El Nino in the Future
People are always better prepared for weather events when they have some type of warning. Take tornado forecasting, for example. Major improvements over the past 10 or 20 years have saved countless lives because people know when to take cover. The same is true for El Nino: If meteorologists can warn people ahead of time, they can try to prepare for the crazy weather that follows.
Forecasting has come a long way since the El Nino of 1982-1983. That event caught scientists completely off guard and pushed them to install 70 buoys in the southern Pacific Ocean from the Galapagos Islands to Australia [sources: Williams, National Geographic]. These buoys, along with instruments carried by satellites and weather balloons, collect vast amounts of weather data from the oceans and atmosphere. Scientists process this information using complex computer models, which can often forecast an El Nino several months to a year ahead of time [source: NOAA].
The first time scientists were able to forecast El Niño was a few months prior to the 1997-1998 event. That allowed Peruvian farmers to plan ahead so they could graze cattle and grow crops in areas that were normally too dry. Fisherman gave up on the usual anchovy harvest to trap cold-water-loving shrimp instead. Government officials built storm drains and stockpiled emergency supplies, potentially saving lives thanks to the scientists' heads up [source: Suplee].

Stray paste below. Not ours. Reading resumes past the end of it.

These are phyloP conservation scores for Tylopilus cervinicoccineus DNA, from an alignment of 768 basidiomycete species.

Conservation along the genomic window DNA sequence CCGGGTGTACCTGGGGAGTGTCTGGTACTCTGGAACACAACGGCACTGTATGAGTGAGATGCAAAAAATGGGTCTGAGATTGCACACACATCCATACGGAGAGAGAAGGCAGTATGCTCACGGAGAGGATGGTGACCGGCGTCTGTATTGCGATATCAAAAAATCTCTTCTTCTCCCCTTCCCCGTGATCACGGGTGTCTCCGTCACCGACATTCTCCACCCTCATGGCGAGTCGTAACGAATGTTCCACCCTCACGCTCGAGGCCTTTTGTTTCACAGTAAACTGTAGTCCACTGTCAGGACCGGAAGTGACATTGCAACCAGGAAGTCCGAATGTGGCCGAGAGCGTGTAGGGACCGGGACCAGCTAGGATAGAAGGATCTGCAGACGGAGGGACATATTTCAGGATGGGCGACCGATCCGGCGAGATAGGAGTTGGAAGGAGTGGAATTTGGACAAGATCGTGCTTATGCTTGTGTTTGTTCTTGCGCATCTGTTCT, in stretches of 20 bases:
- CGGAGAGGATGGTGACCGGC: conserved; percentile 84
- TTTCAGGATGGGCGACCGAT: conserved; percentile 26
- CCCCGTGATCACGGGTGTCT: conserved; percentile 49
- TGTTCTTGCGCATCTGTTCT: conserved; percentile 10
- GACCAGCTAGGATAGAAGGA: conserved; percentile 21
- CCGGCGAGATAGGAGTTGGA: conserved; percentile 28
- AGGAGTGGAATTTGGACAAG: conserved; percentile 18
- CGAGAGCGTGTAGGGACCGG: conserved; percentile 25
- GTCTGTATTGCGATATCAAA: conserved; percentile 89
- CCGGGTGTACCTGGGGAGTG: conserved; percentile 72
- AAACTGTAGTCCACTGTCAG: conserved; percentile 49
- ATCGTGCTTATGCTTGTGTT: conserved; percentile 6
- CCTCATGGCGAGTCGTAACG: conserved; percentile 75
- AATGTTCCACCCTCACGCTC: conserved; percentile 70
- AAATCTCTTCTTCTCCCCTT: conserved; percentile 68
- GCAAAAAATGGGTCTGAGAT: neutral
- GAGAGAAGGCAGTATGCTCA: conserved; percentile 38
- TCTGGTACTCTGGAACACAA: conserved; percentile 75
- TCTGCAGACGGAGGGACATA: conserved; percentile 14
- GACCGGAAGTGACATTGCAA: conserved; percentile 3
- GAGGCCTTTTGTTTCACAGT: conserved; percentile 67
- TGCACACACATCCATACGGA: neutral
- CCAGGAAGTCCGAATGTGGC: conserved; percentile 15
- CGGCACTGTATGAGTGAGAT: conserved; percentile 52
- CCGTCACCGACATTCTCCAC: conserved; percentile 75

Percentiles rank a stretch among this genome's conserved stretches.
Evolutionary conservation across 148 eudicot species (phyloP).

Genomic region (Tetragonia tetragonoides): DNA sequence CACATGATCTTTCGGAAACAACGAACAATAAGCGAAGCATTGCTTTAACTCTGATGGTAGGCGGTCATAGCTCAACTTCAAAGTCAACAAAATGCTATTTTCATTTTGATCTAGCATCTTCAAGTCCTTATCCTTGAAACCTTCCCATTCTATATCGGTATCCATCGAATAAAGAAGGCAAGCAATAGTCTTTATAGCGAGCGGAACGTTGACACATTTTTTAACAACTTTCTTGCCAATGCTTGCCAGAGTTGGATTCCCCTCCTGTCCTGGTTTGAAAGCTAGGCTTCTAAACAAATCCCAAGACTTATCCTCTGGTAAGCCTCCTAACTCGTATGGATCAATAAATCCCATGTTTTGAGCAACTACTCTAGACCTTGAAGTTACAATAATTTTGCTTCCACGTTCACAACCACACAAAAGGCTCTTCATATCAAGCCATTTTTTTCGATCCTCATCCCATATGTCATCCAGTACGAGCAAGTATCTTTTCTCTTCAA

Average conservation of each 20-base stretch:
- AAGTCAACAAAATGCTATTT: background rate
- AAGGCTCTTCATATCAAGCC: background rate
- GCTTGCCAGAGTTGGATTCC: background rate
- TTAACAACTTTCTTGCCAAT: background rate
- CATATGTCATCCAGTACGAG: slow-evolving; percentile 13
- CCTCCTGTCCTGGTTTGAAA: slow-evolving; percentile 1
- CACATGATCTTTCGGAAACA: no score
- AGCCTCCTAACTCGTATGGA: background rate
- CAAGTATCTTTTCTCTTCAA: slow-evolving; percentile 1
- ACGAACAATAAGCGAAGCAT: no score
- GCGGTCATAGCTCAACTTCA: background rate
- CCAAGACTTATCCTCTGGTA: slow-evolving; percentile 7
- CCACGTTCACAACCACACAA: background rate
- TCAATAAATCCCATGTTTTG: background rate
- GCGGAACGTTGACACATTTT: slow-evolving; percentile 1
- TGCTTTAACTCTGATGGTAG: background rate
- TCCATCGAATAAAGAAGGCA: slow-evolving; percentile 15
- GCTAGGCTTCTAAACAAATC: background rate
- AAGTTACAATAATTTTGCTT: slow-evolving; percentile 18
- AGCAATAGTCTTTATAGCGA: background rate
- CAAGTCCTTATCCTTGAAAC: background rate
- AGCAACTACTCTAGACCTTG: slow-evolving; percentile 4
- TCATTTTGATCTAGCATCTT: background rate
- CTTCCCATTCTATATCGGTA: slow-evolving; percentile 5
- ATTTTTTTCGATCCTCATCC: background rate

Of course, now the big question is: How will climate change affect El Nino? And the answer to that question is: Yes. Confused? Well, so are scientists. See, none of them really know how climate change will affect El Nino, but all know that it will. The best guess right now is that climate change will affect how heavy El Nino's impacts are, lessening or intensifying them based what the weather is like in a warmer climate. For example, Indonesia, which dries up and catches fire during El Nino, is also expected to get wetter as a result of climate change. So during El Nino it might still be dry, just not as dry. And while that sounds like good news, it works the other way, too: Areas that dry out during El Nino are in big trouble if they're also expected to be drier as a result of climate change [source: Di Liberto].
Author's Note: How El Nino Works
Often when I write these articles, I wish I had studied that particular topic in college, and this article is no exception. El Nino, it turns out, is a really interesting phenomenon. The idea that a small change in ocean temperature over one little part of the ocean can cause big changes in the world's weather is a truly incredible notion. Thankfully, there are people who did study this stuff in college, and we can look to them to explain this big, fascinating system of air and water, wind and currents, temperature and velocity that makes our climate function.
More Great Links
- Barnston, Anthony. "How ENSO Leads to a Cascade of Global Impacts." National Oceanic and Atmospheric Administration. May 19, 2014. (Feb. 2, 2016)https://www.climate.gov/news-features/blogs/enso/how-enso-leads-cascade-global-impacts
- Byron, Neil and Gill Shepherd. "Indonesia and the 1997-98 El Nino: Fire Problems and Long Term Solutions." Overseas Development Institute. No. 28. April 1998. (Feb. 2, 2016) http://www.odi.org/sites/odi.org.uk/files/odi-assets/publications-opinion-files/2913.pdf